November 25th – Nervy Knights
It was a bold opening move. Bold, or stupid.
He’d never seen his opponent. They played, like this, over the course of many nights, keeping score in a leather notebook that he kept in a drawer. He was many games behind. But he kept playing.
It had started, like most games, or like most correspondence games, in a virtual world. He had played well, for the first couple of games, piquing his opponent’s interest, it would seem. A few questions, nothing too personal, where and what are you from his opponent. He asked nothing in return. It was only a game.
Two weeks later, a knock at the door, and a delivery to sign for. An ornate chess set, heavy, a thick wooden board and carved alabaster pieces. The most beautiful chess set he had ever seen.
The next time they played his opponent told him to set up the board, to track their moves as they played. He traced his fingers over the elegant pieces as he planned his moves, imagining his opponent doing the same thing, wherever they were. The packaged set had borne no return address, anonymous packing labels sent from his own country meant little: his opponent could be anywhere.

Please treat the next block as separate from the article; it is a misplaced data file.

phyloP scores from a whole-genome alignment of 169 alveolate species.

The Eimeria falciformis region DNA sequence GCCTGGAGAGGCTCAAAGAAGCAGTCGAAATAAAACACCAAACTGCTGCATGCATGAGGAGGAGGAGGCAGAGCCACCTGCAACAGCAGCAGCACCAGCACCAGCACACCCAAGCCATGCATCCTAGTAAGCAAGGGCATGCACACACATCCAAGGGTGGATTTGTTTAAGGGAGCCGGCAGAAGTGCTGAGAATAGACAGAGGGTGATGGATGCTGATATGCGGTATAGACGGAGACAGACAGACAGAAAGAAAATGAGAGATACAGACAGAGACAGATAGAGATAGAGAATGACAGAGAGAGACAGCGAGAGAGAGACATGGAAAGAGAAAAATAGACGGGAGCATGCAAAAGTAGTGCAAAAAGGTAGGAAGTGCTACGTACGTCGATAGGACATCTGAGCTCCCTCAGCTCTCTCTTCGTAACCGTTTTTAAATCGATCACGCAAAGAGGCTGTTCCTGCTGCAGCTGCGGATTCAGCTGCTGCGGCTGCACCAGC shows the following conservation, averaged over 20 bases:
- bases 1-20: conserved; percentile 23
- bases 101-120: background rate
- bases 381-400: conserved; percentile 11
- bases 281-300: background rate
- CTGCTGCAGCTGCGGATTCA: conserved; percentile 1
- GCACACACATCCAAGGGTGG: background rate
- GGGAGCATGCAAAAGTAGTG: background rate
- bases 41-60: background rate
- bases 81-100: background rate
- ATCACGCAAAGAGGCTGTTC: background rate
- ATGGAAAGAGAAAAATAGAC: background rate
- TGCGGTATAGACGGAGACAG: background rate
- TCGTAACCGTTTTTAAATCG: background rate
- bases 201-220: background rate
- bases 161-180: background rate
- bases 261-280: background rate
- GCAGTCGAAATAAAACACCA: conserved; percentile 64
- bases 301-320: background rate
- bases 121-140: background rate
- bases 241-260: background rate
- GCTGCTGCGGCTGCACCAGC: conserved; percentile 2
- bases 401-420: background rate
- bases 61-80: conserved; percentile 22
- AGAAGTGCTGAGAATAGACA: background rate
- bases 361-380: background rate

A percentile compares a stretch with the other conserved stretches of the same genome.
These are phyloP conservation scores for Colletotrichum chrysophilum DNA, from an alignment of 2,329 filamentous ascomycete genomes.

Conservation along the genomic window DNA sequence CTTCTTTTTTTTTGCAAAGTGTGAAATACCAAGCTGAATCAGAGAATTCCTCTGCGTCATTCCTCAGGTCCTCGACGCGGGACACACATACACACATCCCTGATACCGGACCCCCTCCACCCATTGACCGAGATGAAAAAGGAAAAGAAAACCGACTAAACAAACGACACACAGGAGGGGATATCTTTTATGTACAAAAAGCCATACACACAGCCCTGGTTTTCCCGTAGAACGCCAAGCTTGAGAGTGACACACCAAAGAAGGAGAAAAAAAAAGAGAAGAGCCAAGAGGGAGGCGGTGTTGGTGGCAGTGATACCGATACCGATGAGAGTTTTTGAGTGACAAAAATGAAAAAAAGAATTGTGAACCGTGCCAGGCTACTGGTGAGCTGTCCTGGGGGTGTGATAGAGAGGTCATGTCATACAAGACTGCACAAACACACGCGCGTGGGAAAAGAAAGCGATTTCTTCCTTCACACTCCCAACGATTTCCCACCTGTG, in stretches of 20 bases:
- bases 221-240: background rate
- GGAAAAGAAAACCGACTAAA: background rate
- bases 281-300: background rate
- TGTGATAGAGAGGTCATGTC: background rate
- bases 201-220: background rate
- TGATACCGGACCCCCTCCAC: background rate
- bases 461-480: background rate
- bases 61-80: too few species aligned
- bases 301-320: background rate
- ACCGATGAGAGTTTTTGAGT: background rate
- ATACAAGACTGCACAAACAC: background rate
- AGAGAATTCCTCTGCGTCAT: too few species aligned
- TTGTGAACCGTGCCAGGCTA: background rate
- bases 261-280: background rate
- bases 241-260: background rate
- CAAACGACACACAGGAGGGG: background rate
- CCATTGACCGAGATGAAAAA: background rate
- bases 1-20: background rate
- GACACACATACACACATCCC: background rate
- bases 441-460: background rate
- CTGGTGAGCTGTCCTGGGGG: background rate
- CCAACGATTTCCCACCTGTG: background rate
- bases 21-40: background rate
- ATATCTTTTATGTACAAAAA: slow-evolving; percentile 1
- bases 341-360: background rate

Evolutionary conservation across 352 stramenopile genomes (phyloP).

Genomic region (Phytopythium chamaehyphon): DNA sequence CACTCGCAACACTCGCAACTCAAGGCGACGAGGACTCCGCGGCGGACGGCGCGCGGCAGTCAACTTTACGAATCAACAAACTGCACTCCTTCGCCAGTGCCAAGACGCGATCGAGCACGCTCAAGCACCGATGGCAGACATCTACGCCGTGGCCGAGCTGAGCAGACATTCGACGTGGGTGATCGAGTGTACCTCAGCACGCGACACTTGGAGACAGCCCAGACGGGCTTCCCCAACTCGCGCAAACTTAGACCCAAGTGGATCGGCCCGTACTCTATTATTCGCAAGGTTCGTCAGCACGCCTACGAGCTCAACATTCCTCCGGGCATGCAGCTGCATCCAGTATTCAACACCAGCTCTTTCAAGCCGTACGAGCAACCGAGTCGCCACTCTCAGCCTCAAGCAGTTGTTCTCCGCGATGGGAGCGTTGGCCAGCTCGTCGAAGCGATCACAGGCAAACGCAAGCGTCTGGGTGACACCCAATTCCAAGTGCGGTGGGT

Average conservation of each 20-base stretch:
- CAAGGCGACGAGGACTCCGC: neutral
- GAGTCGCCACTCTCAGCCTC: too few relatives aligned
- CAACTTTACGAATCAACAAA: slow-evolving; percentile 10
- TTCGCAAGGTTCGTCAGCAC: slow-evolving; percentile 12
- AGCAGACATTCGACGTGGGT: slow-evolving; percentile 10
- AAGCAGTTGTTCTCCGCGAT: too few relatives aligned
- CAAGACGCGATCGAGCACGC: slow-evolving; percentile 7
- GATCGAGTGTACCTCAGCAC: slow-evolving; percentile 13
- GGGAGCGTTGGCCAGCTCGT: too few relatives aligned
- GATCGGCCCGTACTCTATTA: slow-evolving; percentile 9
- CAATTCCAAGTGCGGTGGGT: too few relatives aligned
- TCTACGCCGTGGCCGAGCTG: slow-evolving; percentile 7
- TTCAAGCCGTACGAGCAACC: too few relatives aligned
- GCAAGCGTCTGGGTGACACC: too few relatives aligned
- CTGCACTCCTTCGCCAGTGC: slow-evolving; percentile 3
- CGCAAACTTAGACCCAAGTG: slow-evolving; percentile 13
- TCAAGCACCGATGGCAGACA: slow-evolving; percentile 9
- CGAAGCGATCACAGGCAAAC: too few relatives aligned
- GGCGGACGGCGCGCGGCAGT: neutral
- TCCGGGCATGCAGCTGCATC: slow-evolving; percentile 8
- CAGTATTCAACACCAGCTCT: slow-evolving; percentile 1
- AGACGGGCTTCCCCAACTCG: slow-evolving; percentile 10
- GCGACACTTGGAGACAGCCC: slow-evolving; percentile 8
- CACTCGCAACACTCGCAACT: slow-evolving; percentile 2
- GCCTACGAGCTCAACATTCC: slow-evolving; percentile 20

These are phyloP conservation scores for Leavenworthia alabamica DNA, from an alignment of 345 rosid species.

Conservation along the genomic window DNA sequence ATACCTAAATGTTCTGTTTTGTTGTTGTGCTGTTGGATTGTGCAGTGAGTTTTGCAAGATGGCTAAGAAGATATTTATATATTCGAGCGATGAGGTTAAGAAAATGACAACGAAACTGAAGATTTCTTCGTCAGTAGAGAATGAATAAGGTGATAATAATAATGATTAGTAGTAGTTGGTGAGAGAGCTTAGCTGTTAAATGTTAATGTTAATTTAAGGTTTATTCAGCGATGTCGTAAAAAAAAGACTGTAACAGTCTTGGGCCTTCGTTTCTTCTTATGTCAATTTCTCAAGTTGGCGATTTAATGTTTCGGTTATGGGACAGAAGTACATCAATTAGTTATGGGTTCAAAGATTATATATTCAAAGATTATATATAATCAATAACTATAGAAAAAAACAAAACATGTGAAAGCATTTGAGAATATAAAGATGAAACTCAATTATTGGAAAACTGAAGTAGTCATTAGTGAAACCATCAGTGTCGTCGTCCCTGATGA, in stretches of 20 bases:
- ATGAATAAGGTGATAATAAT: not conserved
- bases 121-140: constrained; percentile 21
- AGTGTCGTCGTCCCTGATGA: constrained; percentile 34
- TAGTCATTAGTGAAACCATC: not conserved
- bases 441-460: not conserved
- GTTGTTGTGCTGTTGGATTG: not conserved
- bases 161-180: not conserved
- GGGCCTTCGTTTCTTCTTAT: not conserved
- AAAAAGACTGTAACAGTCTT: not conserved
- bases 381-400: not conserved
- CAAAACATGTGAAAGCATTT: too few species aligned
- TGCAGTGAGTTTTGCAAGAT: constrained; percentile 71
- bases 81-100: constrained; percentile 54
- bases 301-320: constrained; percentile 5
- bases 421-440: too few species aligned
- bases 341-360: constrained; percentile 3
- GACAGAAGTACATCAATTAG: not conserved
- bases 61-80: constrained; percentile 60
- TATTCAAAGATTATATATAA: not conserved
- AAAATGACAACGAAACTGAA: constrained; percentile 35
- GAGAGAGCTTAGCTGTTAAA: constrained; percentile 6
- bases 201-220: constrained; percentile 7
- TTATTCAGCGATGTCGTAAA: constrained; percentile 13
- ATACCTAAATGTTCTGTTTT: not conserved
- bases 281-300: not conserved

He worried, sometimes. He didn’t deserve this gift, something so beautiful. He had expressed his gratitude through the chat box, but didn’t know if he should ask anything more, and nothing more had been asked of him. Just to play. Which he had done, night after night, recording the scores in the leather-bound book.
Sometimes he felt that his opponent was letting him win, occasionally, to keep him interested. Most times, when he felt like the game was within his reach, he felt, and saw, and experienced, in the movement of the alabaster pieces, the game slip away. His opponent never seemed to mind. Just played again the next night, and he moved the pieces and recorded the scores as he had done for weeks, for months.
This time, though, he was trying something new. The knight sacrifice opening.
The alabaster horse felt cool under his nervous fingers as he made the first move.
Inspired by a prompt from here.